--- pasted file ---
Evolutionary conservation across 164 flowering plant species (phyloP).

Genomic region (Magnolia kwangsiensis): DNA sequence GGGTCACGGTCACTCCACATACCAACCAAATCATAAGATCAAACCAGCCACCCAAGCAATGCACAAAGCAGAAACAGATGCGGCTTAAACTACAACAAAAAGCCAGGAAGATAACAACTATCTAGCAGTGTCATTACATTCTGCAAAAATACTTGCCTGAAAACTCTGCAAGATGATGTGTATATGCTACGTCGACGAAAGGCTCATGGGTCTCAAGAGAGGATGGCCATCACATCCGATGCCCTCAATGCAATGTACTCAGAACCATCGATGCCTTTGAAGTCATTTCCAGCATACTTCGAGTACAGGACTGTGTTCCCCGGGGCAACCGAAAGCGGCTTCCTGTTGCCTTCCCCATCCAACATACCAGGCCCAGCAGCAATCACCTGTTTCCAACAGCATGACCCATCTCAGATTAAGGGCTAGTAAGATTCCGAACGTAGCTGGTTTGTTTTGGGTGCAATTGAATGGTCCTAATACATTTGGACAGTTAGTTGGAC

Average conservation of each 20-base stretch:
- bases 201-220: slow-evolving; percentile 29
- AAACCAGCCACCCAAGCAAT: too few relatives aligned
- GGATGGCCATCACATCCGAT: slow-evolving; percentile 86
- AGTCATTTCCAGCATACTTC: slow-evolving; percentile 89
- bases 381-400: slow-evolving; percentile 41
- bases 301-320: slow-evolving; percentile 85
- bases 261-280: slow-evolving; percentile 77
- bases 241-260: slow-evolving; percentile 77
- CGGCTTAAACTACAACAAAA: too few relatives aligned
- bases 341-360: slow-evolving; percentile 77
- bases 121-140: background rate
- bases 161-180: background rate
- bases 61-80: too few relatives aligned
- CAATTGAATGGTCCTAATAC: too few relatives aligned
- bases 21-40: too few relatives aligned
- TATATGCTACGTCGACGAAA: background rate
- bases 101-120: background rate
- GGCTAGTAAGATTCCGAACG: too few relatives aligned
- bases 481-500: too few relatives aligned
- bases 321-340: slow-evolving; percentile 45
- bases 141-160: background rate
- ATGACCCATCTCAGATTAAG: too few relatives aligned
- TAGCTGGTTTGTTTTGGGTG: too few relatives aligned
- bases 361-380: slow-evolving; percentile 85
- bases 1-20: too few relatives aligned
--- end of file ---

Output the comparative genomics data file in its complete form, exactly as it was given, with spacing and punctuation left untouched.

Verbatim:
Evolutionary conservation across 164 flowering plant species (phyloP).

Genomic region (Magnolia kwangsiensis): DNA sequence GGGTCACGGTCACTCCACATACCAACCAAATCATAAGATCAAACCAGCCACCCAAGCAATGCACAAAGCAGAAACAGATGCGGCTTAAACTACAACAAAAAGCCAGGAAGATAACAACTATCTAGCAGTGTCATTACATTCTGCAAAAATACTTGCCTGAAAACTCTGCAAGATGATGTGTATATGCTACGTCGACGAAAGGCTCATGGGTCTCAAGAGAGGATGGCCATCACATCCGATGCCCTCAATGCAATGTACTCAGAACCATCGATGCCTTTGAAGTCATTTCCAGCATACTTCGAGTACAGGACTGTGTTCCCCGGGGCAACCGAAAGCGGCTTCCTGTTGCCTTCCCCATCCAACATACCAGGCCCAGCAGCAATCACCTGTTTCCAACAGCATGACCCATCTCAGATTAAGGGCTAGTAAGATTCCGAACGTAGCTGGTTTGTTTTGGGTGCAATTGAATGGTCCTAATACATTTGGACAGTTAGTTGGAC

Average conservation of each 20-base stretch:
- bases 201-220: slow-evolving; percentile 29
- AAACCAGCCACCCAAGCAAT: too few relatives aligned
- GGATGGCCATCACATCCGAT: slow-evolving; percentile 86
- AGTCATTTCCAGCATACTTC: slow-evolving; percentile 89
- bases 381-400: slow-evolving; percentile 41
- bases 301-320: slow-evolving; percentile 85
- bases 261-280: slow-evolving; percentile 77
- bases 241-260: slow-evolving; percentile 77
- CGGCTTAAACTACAACAAAA: too few relatives aligned
- bases 341-360: slow-evolving; percentile 77
- bases 121-140: background rate
- bases 161-180: background rate
- bases 61-80: too few relatives aligned
- CAATTGAATGGTCCTAATAC: too few relatives aligned
- bases 21-40: too few relatives aligned
- TATATGCTACGTCGACGAAA: background rate
- bases 101-120: background rate
- GGCTAGTAAGATTCCGAACG: too few relatives aligned
- bases 481-500: too few relatives aligned
- bases 321-340: slow-evolving; percentile 45
- bases 141-160: background rate
- ATGACCCATCTCAGATTAAG: too few relatives aligned
- TAGCTGGTTTGTTTTGGGTG: too few relatives aligned
- bases 361-380: slow-evolving; percentile 85
- bases 1-20: too few relatives aligned